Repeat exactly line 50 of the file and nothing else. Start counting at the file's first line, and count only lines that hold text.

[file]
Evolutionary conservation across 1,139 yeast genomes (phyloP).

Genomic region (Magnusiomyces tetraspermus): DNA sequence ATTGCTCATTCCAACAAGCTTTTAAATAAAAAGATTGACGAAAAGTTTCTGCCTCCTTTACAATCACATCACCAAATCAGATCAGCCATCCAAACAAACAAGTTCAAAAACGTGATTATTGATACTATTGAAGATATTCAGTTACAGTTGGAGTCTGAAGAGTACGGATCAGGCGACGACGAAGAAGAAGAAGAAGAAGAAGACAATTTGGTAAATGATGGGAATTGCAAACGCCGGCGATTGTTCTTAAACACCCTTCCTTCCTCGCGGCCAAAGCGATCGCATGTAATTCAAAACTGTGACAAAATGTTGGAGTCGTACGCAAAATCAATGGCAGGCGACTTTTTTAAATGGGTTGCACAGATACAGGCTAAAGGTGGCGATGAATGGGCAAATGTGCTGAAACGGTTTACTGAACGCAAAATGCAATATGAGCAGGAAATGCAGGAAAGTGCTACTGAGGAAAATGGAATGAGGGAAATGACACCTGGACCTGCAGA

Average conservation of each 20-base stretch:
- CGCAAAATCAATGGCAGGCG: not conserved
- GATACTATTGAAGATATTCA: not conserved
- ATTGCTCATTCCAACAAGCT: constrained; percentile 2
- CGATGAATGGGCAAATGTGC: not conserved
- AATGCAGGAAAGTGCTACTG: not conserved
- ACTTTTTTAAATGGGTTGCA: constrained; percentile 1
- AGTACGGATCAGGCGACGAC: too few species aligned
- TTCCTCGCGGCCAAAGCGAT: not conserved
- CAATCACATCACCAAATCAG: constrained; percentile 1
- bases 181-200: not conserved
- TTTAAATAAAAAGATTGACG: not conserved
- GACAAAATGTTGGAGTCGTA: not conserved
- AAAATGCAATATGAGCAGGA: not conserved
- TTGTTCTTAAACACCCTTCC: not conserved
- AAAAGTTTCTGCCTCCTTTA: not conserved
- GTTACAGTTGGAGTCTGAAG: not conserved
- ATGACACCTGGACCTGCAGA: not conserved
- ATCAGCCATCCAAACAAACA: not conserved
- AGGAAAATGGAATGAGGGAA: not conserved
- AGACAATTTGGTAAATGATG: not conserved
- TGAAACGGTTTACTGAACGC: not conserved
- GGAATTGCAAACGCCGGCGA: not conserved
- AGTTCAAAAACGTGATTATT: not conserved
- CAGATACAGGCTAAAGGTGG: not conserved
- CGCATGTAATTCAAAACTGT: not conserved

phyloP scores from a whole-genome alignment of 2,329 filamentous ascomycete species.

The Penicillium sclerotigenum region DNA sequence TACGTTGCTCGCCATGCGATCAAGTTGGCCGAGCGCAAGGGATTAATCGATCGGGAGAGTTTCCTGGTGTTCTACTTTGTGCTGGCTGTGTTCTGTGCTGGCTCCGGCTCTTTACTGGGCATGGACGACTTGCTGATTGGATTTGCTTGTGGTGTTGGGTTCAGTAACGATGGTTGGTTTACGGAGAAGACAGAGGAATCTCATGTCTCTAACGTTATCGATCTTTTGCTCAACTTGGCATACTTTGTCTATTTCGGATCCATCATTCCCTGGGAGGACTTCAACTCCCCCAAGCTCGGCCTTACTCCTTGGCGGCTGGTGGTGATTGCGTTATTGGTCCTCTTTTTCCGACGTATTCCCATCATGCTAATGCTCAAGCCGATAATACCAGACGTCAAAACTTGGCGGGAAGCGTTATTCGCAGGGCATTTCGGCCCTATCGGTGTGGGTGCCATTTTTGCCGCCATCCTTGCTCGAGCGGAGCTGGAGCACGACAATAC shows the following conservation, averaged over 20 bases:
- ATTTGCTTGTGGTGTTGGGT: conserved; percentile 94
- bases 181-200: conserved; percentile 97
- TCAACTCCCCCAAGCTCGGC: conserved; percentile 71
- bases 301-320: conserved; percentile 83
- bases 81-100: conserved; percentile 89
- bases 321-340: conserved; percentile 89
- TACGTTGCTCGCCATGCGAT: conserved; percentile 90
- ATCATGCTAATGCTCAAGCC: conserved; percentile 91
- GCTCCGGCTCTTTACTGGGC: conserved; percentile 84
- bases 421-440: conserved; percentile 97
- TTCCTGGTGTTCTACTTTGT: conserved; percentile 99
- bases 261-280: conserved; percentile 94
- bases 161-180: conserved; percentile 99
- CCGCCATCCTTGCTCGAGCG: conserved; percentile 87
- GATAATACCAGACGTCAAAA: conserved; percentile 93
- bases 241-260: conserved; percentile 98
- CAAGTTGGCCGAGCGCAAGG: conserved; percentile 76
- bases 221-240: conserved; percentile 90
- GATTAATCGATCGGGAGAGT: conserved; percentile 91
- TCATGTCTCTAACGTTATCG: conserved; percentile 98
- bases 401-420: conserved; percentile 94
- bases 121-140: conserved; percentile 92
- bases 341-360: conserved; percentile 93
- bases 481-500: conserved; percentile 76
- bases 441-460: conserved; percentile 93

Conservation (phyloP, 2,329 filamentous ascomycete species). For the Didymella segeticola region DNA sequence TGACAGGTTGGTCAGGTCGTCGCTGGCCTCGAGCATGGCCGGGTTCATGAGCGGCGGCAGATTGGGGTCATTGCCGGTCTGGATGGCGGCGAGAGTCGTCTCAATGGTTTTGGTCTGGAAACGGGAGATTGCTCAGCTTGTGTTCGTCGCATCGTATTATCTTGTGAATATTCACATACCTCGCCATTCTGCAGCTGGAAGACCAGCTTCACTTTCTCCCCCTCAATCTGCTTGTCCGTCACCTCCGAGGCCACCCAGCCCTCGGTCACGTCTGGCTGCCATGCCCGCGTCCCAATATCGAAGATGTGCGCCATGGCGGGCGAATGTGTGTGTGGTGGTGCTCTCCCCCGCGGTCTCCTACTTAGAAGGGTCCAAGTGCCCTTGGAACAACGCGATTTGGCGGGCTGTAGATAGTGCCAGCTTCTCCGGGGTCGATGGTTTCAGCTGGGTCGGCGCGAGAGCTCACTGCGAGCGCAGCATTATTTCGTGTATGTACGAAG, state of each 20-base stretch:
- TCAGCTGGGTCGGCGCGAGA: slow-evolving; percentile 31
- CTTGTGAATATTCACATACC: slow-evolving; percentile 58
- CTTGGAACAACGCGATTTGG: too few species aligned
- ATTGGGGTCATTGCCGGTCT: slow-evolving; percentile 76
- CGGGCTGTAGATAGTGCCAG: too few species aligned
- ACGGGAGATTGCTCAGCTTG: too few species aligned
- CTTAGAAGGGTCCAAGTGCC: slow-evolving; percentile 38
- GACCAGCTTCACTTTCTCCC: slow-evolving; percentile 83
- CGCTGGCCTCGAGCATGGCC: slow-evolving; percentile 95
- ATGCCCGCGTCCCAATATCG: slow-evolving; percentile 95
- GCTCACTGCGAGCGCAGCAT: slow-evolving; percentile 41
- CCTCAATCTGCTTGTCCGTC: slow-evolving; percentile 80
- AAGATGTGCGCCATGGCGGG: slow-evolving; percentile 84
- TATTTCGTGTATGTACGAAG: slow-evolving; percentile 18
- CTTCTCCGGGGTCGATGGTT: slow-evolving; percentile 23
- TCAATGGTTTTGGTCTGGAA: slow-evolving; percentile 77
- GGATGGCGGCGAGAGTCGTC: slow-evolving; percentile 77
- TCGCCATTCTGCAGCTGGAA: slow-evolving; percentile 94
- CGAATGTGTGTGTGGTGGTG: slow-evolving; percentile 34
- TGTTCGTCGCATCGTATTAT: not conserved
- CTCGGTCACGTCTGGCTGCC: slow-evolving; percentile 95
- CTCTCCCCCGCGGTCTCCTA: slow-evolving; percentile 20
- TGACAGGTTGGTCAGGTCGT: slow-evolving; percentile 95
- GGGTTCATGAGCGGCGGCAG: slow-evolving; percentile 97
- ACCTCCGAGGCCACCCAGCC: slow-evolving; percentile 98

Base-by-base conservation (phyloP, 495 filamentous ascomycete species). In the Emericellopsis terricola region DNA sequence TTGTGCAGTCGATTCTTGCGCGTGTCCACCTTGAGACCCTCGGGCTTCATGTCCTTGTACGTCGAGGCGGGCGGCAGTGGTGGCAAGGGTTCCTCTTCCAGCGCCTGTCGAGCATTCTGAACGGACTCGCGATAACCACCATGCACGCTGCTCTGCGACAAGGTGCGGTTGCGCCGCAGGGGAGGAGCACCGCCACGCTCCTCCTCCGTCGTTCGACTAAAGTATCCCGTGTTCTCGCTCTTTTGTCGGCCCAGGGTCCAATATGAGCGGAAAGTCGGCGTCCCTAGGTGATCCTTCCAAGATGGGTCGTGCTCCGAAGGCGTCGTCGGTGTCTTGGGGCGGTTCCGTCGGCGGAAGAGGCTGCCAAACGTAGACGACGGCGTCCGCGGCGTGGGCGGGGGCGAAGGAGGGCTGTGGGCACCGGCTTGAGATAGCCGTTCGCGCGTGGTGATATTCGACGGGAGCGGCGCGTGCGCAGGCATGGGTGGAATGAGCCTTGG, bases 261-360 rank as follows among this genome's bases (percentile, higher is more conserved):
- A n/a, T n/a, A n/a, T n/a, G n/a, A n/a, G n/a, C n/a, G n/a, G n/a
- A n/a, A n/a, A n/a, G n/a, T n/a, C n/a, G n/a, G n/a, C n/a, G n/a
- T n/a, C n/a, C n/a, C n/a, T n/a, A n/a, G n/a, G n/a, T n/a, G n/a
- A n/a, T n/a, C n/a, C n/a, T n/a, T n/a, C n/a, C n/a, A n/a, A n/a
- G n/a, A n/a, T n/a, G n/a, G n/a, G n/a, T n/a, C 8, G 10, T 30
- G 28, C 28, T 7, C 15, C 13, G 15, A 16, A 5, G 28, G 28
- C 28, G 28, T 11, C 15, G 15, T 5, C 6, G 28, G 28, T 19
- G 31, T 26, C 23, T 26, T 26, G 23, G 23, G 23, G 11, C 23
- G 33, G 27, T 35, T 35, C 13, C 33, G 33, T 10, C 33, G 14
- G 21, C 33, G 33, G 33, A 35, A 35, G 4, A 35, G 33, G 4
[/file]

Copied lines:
- TCATGTCTCTAACGTTATCG: conserved; percentile 98